Harvest has begun in Hardin County this past week with soybean fields being cut mostly in the northern half of the county. In addition, farmers applied manure, planted wheat, and tilled land during the week around the state according the latest Ohio Crop and Weather report for September 28. The virtual Farm Science Review kept me busy this past week as I had 6 videos from Hardin County included as part of this annual show that can be viewed at https://fsr.osu.edu/ in case you missed it live. You can view the virtual crops yield tour at http://go.osu.edu/croptour2020 and click on Hardin County to see our local yield check videos. There are other Hardin County videos made available at https://youtu.be/AYSYs_ZUSX8 (Nitrogen Rate On-Farm Research) and https://youtu.be/hu-LsZl7FDc (Late Season Nitrogen Application On-Farm Research).
This past week our virtual Hardin County Carcass Show of Champions video premiered and so far has been viewed about 2000 times on Facebook. You can view this video at https://youtu.be/p_ZwGrFEUmU to find out how our Hardin County Fair Champion and Reserve Champion steers, barrows, gilts, and lambs did on the rail when evaluated at Jenkin’s Meats in Mt. Victory by the OSU meat judge Dr. Lyda Garcia. Normally we get 20-30 people attend this event in person, but this year we have had more outreach due to our online presentation. I would like to thank Jenkins Meats, and the Hardin County Pork Producers, Cattle Producers, Sheep Improvement Association, and Agricultural Society for making this annual event possible.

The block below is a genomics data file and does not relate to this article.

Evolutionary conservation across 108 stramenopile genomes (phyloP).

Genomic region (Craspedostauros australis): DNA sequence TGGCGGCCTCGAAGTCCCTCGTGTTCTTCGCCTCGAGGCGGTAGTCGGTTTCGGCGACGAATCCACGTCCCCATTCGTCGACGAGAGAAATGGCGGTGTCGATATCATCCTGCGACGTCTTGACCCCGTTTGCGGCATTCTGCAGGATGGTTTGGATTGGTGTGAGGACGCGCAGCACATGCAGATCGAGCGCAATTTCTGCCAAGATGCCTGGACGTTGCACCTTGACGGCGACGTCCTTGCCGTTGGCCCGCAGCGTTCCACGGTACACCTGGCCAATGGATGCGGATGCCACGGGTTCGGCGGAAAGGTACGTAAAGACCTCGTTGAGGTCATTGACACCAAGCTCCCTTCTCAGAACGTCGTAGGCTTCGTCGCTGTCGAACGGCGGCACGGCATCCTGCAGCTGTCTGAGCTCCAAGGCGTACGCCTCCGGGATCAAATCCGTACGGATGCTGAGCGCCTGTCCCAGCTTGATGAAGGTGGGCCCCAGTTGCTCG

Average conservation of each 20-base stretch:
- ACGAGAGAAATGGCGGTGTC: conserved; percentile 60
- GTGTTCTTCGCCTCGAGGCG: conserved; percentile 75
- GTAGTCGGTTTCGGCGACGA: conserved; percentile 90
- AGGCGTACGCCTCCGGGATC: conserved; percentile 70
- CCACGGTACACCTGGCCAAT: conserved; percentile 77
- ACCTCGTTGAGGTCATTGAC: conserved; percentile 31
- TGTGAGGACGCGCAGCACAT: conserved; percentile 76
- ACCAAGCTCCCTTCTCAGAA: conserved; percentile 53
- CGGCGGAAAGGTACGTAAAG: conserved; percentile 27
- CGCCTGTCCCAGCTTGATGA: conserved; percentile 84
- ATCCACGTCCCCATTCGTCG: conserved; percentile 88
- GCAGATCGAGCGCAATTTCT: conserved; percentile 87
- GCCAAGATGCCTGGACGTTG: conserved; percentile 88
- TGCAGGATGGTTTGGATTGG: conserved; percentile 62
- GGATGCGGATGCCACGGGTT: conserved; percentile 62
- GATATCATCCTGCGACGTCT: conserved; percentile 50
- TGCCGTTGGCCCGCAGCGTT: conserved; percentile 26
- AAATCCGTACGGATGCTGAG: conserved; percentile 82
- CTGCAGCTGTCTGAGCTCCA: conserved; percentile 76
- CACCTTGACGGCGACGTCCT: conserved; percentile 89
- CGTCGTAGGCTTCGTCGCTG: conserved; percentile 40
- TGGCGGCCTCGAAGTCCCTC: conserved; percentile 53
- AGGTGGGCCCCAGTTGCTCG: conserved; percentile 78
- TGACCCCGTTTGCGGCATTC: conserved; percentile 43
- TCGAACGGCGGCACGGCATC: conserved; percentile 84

News articles that I have included with this edition of the Hardin County Agriculture and Natural Resources Update include the Extension Rainfall Report for August which mentions how we were 5.21 inches below the ten-year average for Hardin County rainfall through August 31; an article regarding Late Season Waterhemp, which has become a prevalent weed in county soybean fields; an article about Late Season Forage Harvest Management as we approach the fall weather and thus the end of the hay making season; and an article about the newly updated Cover Crop Selector Tool, which helps growers select cover crops based on their needs and individual situation. Recently the Western Ohio Cropland Values and Cash Rents for 2019-20 has been released, so I have included a copy of that document as well. If you are interested in rates for Hardin County, make sure you look at Table 2 for Northwest Ohio as it is the most accurate for our area.
Finally, I would like to invite you to participate in our monthly Hardin County “Virtual Ag Coffee Hour” this Friday morning, October 2 at 8:00 am. You can join this Zoom meeting on your computer at https://osu.zoom.us/j/96015487296?pwd=VVdoNmp4ZTdtbDdyNWtqNU1IUmxDQT09 or dial in with your phone at (312) 626 6799 and use the Meeting ID: 960 1548 7296 and Password: 431218 when asked. I look forward to sharing with you information about our annual Hardin County Weed Survey and also our roundtable discussion of Hardin County Agriculture and “what’s been going on in your neck of the woods.” Until then, be safe with harvest and take a look at the articles that I have included below if interested.
Farm Office Live Scheduled for October 7, 2020 – David Marrison